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Marquis de Lafayette


Established in 1836, Lafayette County was named in honor of the Marquis de Lafayette, the Frenchman who had heroically befriended the new American Republic. It was one of ten counties into which the Chickasaw Cession was divided. People flooded into the area hoping to buy cheap land and make their fortunes. Private land was purchased from the Indians, one of whom was Hoka, an Indian princess by legend, and another Chief Toby Tubby. Oxford was selected as the name of the county seat in hopes that it would also become a seat of higher learning. This goal was realized when the University of Mississippi was chartered in 1844 and opened in 1848. The area became a cultural, educational, agricultural and business center with educated people and beautiful homes until the Civil War when the town was burned by Federal troops in 1864. Oxford rose from the ashes and survived the Great Depression and World War II to become the vibrant and growing area that we know today. The past has truly had a future in Oxford and Lafayette County, Mississippi.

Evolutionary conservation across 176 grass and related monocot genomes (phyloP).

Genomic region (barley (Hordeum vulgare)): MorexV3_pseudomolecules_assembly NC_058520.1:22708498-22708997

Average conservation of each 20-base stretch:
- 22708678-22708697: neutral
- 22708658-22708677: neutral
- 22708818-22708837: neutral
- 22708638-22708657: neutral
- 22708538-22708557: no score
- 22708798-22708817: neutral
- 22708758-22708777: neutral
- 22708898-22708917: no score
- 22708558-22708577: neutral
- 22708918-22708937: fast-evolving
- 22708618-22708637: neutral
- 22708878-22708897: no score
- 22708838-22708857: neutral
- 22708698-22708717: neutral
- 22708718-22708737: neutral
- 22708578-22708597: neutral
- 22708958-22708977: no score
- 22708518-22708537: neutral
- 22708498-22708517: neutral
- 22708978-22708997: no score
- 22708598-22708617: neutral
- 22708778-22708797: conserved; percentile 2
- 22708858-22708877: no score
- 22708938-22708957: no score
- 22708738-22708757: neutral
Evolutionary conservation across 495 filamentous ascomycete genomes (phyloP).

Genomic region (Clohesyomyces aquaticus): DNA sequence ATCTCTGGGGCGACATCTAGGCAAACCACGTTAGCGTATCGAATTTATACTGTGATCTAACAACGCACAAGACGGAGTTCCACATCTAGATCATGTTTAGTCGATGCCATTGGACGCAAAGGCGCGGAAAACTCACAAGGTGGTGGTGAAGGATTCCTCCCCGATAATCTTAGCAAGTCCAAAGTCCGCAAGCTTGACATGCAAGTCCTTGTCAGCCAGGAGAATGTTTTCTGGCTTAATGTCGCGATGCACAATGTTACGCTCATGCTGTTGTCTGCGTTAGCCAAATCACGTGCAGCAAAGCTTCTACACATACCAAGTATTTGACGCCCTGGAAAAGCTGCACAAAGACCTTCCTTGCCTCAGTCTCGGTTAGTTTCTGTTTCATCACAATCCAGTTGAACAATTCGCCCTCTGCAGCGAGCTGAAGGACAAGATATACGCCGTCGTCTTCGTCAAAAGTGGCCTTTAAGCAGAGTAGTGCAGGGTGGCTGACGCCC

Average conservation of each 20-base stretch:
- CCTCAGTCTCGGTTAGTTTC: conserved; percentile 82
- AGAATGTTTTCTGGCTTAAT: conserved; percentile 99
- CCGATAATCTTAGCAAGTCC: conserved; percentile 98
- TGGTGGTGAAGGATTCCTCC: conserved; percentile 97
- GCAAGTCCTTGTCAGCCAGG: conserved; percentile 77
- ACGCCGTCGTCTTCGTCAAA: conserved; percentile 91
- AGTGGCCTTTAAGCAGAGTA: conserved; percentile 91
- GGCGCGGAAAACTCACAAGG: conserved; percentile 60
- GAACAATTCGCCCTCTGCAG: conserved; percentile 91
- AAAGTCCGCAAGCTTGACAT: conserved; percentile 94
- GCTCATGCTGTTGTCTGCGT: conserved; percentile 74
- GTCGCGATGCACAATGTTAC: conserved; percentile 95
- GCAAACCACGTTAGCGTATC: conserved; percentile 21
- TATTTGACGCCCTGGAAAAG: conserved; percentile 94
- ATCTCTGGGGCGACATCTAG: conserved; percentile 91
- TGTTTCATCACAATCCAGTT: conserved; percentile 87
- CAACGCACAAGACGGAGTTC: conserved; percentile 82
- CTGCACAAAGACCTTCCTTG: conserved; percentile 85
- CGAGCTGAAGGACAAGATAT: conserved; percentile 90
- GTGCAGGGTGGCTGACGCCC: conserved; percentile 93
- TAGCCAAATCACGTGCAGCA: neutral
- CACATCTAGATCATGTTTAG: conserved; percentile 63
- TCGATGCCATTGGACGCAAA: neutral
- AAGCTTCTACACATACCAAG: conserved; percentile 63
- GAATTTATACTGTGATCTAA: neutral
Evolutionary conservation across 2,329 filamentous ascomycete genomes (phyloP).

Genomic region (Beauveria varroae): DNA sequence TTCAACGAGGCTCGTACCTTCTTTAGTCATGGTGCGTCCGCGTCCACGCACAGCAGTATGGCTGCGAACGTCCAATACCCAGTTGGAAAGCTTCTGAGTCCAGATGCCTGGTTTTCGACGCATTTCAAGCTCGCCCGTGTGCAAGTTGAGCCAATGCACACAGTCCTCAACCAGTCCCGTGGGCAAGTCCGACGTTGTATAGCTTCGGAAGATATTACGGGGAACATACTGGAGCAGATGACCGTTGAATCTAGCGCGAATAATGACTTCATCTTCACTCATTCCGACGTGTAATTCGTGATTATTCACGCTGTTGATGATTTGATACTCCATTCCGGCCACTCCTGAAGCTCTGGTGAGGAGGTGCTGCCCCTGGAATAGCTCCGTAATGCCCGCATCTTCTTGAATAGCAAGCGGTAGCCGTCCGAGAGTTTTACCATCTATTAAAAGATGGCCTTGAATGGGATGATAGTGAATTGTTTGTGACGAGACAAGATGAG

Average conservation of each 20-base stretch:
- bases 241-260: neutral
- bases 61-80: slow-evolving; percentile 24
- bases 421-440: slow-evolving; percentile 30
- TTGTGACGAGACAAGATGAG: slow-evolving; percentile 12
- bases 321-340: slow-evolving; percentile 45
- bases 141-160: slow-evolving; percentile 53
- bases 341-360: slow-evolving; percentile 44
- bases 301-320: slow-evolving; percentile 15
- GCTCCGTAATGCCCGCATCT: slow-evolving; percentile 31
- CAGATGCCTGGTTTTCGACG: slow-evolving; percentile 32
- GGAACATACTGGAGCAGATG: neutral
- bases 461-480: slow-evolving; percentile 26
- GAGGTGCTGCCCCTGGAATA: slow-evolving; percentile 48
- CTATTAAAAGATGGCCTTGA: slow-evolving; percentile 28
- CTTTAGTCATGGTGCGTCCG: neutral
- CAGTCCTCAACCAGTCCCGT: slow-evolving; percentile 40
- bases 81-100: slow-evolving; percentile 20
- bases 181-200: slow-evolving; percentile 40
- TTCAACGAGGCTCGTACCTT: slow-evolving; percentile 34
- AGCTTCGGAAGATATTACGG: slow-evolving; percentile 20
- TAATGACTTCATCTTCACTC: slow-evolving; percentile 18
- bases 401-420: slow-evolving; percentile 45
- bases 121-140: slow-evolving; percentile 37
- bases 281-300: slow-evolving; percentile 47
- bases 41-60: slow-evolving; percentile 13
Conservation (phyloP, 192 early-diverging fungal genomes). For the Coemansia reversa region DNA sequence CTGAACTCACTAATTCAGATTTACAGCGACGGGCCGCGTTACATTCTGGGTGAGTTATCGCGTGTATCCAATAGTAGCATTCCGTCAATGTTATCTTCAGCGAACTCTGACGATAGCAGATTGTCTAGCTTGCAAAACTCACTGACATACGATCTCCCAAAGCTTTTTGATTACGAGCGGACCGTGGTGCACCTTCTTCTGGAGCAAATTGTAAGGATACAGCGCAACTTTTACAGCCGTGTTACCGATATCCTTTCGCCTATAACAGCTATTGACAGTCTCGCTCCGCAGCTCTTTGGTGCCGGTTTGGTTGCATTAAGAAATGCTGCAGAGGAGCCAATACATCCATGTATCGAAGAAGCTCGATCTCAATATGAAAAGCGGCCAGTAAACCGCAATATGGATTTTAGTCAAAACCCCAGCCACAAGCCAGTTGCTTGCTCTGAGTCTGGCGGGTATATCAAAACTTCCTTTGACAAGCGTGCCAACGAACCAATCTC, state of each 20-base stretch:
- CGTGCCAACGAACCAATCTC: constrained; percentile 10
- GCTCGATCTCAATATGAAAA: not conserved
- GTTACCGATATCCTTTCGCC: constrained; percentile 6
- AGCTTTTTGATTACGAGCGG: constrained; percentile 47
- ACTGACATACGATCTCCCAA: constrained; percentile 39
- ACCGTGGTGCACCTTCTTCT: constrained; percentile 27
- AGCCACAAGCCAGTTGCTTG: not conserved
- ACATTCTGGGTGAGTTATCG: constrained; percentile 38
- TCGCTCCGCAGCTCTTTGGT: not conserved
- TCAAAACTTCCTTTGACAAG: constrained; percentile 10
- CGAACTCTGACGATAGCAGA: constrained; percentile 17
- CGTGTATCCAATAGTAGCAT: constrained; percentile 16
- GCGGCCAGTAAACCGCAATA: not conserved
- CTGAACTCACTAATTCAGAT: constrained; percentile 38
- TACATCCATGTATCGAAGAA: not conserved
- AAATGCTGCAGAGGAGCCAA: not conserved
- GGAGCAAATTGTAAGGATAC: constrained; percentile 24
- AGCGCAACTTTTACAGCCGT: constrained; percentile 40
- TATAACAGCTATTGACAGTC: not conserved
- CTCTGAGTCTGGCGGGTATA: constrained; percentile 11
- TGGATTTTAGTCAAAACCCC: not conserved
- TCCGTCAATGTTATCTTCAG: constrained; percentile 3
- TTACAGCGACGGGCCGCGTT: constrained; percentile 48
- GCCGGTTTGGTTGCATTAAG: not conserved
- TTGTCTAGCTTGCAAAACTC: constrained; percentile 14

By Maralyn Bullion, 10-23-07